Southwest Airlines is trying an experiment to tweak the way passengers board its flights – but don’t worry the carrier’s (at times) polarizing open seating practice isn’t going away.
Instead, the airline is testing a way for families traveling with children six and younger to board together, and sit together, more easily.
“Our Innovation Team is reviewing various passenger movement concepts at select gates at Hartsfield-Jackson Atlanta International Airport, including family boarding, which is one of many processes being assessed as we look to efficiently and quickly get passengers to their final destinations,” a Southwest spokesperson said in an emailed statement.
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Southwest emphasized that trials like this one “are not an indication of a forthcoming policy change” but are just part of how the airline works to stay as efficient as possible.
Southwest’s new family boarding trial
Under the trial, certain Southwest flights leaving from Hartsfield-Jackson Atlanta International Airport will allow families with children six and younger to board after preboarding and before the general boarding process (by lettered group and boarding position) begins.
Families that take advantage of the early boarding opportunity will be asked to choose seats behind the exit row, according to the airline.
The trial will continue in phases through Feb. 2023.
How does Southwest boarding work?
Southwest’s usual boarding process can be a little confusing for the uninitiated. The airline first offers pre-boarding for people who need extra time getting onto the aircraft. Under the trial on certain flights in Atlanta, families with children under the age of six would board after that.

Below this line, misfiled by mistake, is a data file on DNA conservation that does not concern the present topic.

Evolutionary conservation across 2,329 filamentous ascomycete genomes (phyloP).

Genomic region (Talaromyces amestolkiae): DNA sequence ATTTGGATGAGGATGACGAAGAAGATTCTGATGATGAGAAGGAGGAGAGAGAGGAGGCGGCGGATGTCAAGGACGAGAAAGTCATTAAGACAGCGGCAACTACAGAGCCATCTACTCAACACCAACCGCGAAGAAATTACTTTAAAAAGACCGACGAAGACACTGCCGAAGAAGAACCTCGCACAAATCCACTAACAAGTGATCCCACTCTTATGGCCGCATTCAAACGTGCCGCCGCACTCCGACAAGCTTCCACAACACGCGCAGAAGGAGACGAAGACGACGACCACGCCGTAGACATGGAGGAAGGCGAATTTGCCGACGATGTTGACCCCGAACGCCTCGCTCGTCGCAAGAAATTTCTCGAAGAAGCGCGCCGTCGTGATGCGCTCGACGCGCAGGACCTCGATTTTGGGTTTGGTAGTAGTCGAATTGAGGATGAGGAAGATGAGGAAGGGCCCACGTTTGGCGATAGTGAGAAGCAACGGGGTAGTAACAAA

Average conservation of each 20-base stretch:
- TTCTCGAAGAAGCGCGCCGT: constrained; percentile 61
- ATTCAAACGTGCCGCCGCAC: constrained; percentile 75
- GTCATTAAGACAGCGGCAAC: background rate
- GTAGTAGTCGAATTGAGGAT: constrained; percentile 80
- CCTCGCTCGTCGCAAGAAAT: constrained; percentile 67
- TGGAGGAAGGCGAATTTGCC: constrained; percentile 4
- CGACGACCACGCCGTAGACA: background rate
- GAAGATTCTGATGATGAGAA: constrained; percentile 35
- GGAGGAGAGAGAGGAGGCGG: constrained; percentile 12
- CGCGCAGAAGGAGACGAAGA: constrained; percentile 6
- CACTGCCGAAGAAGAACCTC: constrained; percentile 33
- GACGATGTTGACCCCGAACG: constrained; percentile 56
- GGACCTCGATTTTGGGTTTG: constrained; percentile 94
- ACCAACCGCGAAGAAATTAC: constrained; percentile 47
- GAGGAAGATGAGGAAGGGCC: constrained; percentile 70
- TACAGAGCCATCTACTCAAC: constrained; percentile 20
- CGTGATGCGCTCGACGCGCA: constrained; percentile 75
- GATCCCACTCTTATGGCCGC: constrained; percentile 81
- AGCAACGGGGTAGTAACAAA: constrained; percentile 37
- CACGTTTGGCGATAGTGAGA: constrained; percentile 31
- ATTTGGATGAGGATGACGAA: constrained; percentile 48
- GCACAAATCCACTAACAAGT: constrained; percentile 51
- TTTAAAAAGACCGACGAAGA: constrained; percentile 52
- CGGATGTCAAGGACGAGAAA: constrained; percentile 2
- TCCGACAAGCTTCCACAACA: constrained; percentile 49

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All other passengers are assigned a group (A, B or C) and a boarding position within that group (numbered 1-60). Passengers line up to board by group and position, and can choose any available seat once they are on the plane.
Southwest has a video explaining the process for travelers who aren’t used to their method.
Do families board together on other airlines?
Because most airlines assign seats ahead of their flights, families on other airlines can typically board together if they selected adjoining seats in advance.
However, many last-minute ticket purchases or basic economy fares inadvertently see families split up onboard, which can mean boarding separately as well. And, many airlines require passengers that don’t have frequent flyer status to pay to select their seats when they book.
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Over the summer, the Department of Transportation issued a notice that encouraged airlines to do everything in their power to seat families together free of charge.